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RE: CSP formal objection.

From: Fred Andrews <fredandw@live.com>
Date: Sat, 8 Feb 2014 23:00:59 +0000
Message-ID: <BLU179-W90B343ECBD3C5FB880B3D6AA960@phx.gbl>
To: Mike West <mkwst@google.com>
CC: Web Application Security Working Group <public-webappsec@w3.org>
Hi Mike!

The original dispute was not just about 'fingerprinting'.  The dispute was hijacked, and misrepresented as just being about fingerprinting, and then the argument was made the fingerprinting is inevitable and thus CSP leaking more state is not significant.  Please do not attempt such strategies again, I find it offensive, and are wiser to the strategies used.  Please focus on the use cases and requirements, and the technical design of the specification for a conforming web browser.

I do not believe there is a valid technical case for making reporting a requirement for a conforming user agent.

* A desire by some service providers that reporting should be ubiquitous is not a valid use case or requirement and thus not a valid input into the design process.  The user is always free to opt-in if the reporting is in their best interests.

* The claim was made that the UA is still free to do as it wishes and thus websites could not depend on reporting.  However the CSP is a specification for a conforming UA, hopefully a common default that we endorse as being in the best interests of users, and a web site discriminating against conforming UAs will have much less standing.

* The claim was made that the UA could just not implement CSP.  However this excludes the UA from much of the benefits of the CSP.  There is no valid reason to link a UA benefiting from CSP to a requirement that the UA report in a particular manner.

* A lot of claims were made that securing the UA state was not a valid requirement, that the UA is already leaky.  I dispute this.  It depends on the environment that the UA connects to and there are many basic cases in which a UA controlling reporting would be effective.  It also ignores further defenses that the UA could take.

I believe there is a good technical case to make for reporting to be opt-in - a recognition that the user trusts the web site and wishes to report a violation to help the web site improve its CSP, but that in general users would be better not to be exposed to the risks of reporting.  Enabling reporting should be the exception not the default.

* I would like to see the CSP specification framed in a manner that makes it absolutely clear that the CSP is advisory information supplied by the web site to the UA with the intention that it defines constraints under which the web site will operate and that a conforming UA could choose to selectively enforce these constraints for the benefit of the user.

* The CSP specification should make it absolutely clear that reporting is feedback that could help a web site detect problems with these constraints.

* It should be absolutely clear that the CSP is not intended to move security from the UA to the cloud via reporting.  That a web site is not expected to be able to depend on reporting or to use the reporting to provide a security service.

* It should make it absolutely clear that reporting could be used to monitor or discriminate against the user and thus reporting is opt-in and not the default, and that a UA may need to implement further defenses.  Some mention of extensions would be relevant in this context.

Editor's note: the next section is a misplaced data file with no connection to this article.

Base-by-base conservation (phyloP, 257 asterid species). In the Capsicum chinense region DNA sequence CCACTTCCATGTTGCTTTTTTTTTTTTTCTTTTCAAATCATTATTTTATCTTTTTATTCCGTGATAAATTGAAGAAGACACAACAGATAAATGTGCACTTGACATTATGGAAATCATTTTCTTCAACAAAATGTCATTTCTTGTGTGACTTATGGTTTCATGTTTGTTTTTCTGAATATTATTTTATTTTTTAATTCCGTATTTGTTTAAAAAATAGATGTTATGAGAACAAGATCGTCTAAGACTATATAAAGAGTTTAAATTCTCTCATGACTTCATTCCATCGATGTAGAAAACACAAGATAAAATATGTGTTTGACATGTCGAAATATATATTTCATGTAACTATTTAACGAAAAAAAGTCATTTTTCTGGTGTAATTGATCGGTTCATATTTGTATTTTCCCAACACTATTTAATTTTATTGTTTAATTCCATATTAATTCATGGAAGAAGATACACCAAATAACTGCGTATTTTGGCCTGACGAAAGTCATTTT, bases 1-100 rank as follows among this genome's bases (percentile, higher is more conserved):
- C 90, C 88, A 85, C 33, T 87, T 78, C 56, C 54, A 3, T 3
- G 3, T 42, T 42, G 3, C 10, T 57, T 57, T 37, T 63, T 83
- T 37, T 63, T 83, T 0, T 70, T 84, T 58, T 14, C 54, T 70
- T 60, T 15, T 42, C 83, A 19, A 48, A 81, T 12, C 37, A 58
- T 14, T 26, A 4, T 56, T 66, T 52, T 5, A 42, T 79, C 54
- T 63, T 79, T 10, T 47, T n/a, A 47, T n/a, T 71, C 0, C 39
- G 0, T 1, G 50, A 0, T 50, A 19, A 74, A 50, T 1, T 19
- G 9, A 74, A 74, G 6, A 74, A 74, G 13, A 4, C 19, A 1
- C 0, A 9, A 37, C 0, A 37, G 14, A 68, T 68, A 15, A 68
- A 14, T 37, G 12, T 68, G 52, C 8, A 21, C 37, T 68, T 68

Give recent actions by the Director of the W3C, making wild disputed interpretations of the principles of the web, it is no longer possible to just assume an interpretation and it will be necessary detail the interpretations being applied in the specification.

cheers
Fred

From: mkwst@google.com
Date: Fri, 7 Feb 2014 15:20:13 +0100
To: fredandw@live.com
CC: public-webappsec@w3.org
Subject: Re: CSP formal objection.

Hi Fred!
On Fri, Feb 7, 2014 at 8:31 AM, Fred Andrews <fredandw@live.com> wrote:





It seems that the technical issues have not been solved, and the UA vendors have not followed though with the commitments made, and this changes the landscape so I reopen the dispute.

Really? My impression is that Chrome does a generally reasonable job with extensions (though a less reasonable job with bookmarklets). There are edge cases that we don't have good solutions for, but I'd hardly call the state of affairs dire. If that's incorrect, please do submit bug reports. I'll do my best to fix them.

I would like the CSP to be amended to note that the sending of CSP reports is optional in a conforming implementation and that the UA should expect a website to supply a useful CSP that does not depend on the website implementing an overly broad CSP and analyzing the reports.


I don't really understand this sentence. Can you explain what you mean with regard to the UA's expectations with regard to the website?
In any event, I assume the request relates to the discussion we had at the end of 2012[1, 2] regarding fingerprinting. My impression was that we'd resolved that in the WG (though I recall that you didn't agree with the consensus reached).


[1]: http://lists.w3.org/Archives/Public/public-webappsec/2012Oct/0029.html[2]: https://www.w3.org/2011/webappsec/track/issues/11


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Received on Saturday, 8 February 2014 23:01:26 UTC

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